On September 6, 2017, a 15 year old Taiwanese student jumped from a 14-story building. It was confirmed as an act of suicide after the police found a note in her backpack that reads, “That’s me, don’t look for me.” The student’s last name is Wu and she went to a prestigious school in Taipei called First Girls High School.
Dr. Chang Li-Pang, principal of the school, was both shocked and devastated. For everyone at the school, no one saw any early signs before Wu committed suicide, especially since the school started a new semester five days before her death. Wu’s parents, however, revealed that their daughter most likely jumped off the building due to pressure of performing well academically. They also mentioned that as a new student, she most likely felt like she couldn’t meet the standards of the school and had difficulty with adapting to her new environment.
Suicide is prevalent all throughout China. Students as young as 13 years old have committed suicide in Hong Kong. Approximately 23 cases of suicide occur each year in Hong Kong due to academic pressure.
Anxiety and problems with impulse control and other addictions are often the leading causes of suicide. The thing, however, about anxiety, is that it’s often masked behind well-performing individuals in society. People who are polished, dutiful, and responsible —the ones you can always seem to rely on. You don’t usually see it coming, because it’s often those who need the most help that find it all the more terrifying to let others know that they are quietly suffering.
This is how things slip under the radar. Pushed and smoothed underneath the rug. Because we’re too afraid to let others down, to let ourselves down. And everything builds up until there comes a breaking point. I suggest that we all take a minute and ask the people around us every day if they are doing okay. Sometimes, all it takes is a simple question to remind us that we don’t always have to have it altogether. That we can break down and release all our tension in someone else’s arms. That we’re allowed to mess up and be the worst versions of ourselves.
The person I last dated was an overachiever. He was valedictorian of his high school and attended Ivy League schools, both for his undergrad studies and for his master’s. He loved developing a linear path to follow, planning things down to a T. We were opposites, to say the least. While he wanted to be Mr. Perfect, the inner psychologist in me just wanted to humanize him every chance I could.
He has a younger brother who is the same age as my own brother. Strangely enough, their birthdays are only a few days apart and from the way he described him to me, he sounds so much like my own brother. He told me that while his brother was in high school, he contemplated suicide, because he felt like he couldn’t compete with his older brother. Luckily, he wasn’t driven over the edge and his family made sure to offer the support he needed.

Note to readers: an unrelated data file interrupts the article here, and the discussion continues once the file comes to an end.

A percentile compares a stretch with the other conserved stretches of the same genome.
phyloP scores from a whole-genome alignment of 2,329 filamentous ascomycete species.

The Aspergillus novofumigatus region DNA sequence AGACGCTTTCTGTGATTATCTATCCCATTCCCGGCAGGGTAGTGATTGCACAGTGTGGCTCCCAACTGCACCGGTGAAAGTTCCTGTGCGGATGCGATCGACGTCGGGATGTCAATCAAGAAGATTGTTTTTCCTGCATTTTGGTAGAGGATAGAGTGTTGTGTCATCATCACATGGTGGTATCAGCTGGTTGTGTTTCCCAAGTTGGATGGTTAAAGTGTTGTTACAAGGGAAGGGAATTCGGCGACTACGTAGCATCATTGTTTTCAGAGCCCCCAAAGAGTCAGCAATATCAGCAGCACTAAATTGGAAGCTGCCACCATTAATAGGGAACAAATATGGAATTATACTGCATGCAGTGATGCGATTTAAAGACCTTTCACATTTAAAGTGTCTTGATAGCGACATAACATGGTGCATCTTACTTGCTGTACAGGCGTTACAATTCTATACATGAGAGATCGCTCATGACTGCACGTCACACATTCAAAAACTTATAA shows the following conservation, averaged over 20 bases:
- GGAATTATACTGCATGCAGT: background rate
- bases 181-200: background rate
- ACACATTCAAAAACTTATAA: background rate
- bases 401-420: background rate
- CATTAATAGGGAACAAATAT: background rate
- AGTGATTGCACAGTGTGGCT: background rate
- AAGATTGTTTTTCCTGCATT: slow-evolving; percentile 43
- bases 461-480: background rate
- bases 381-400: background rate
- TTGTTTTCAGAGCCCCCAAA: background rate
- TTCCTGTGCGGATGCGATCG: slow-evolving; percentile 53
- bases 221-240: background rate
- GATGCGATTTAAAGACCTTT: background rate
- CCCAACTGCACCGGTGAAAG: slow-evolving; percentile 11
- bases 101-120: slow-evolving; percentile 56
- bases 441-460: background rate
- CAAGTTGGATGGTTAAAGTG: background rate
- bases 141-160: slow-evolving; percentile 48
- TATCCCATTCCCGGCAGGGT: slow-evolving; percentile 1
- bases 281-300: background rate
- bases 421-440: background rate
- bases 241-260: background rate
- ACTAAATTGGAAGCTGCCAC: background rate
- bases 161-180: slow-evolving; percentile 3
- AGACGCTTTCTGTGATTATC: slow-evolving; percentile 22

I can’t imagine my own brother taking his own life if something similar happened to him. As the oldest sibling myself, I always felt like I had to set an example, but I never wanted us to feel like we had to compete for our parents’ affection. I’m sensitive when it comes to pressure.
When my brother first started college, it was during a delicate and disastrous time when our mother was starting chemotherapy for her breast cancer. He told me how he was struggling to adapt and wasn’t sure if college was meant for him. As an older sister, I didn’t want to force him to do anything that he wasn’t comfortable with, so I let him have the power to choose what he wanted to do when he felt the most powerless.
Our mother, however, didn’t want him to stray from the academic path because she was scared that once he does, it’ll be hard for him to get back on track with it. Our mother and I both wanted what we thought was best for my brother, but we tackled the situation in two very different approaches. As a result, she wasn’t too happy with my idea of letting him take some time off from school to figure out what he wants to do in life.
It led to some ugly disagreements when I defended him every chance I had. And even though it made me feel like an outcast, I did it to protect him from succumbing to pressure. Because I understood the dangers of it, and how incredibly vulnerable we are when we first enter the stage of adulthood.
I also have a 15 year old cousin who goes to a prestigious all-boys school in Hong Kong, and he has informed me about the suicide rates amongst students. About how competitive everyone gets because a lot of their futures depend heavily on their test scores. In the end, all of that pressure divides people up instead of bringing them together during the toughest times.
We live in a world that’s obsessed with only self-improvement that we sometimes make it impossible to talk about the bad days because we’re scared of reverting back to old habits. But, it’s counterproductive and destructive in itself when we don’t expect anything less out of ourselves. We have to nurture ourselves and one another if we want to establish healthy mindsets. And that includes creating a judgment-free zone to have the difficult conversations.
It’s often the most put together people who are silently suffering the most. No amount of pressure to do better is ever worth it if it means losing a loved one. Please, if you or someone you know needs to talk, you can call the following suicide hotline: 1-800-273-8255.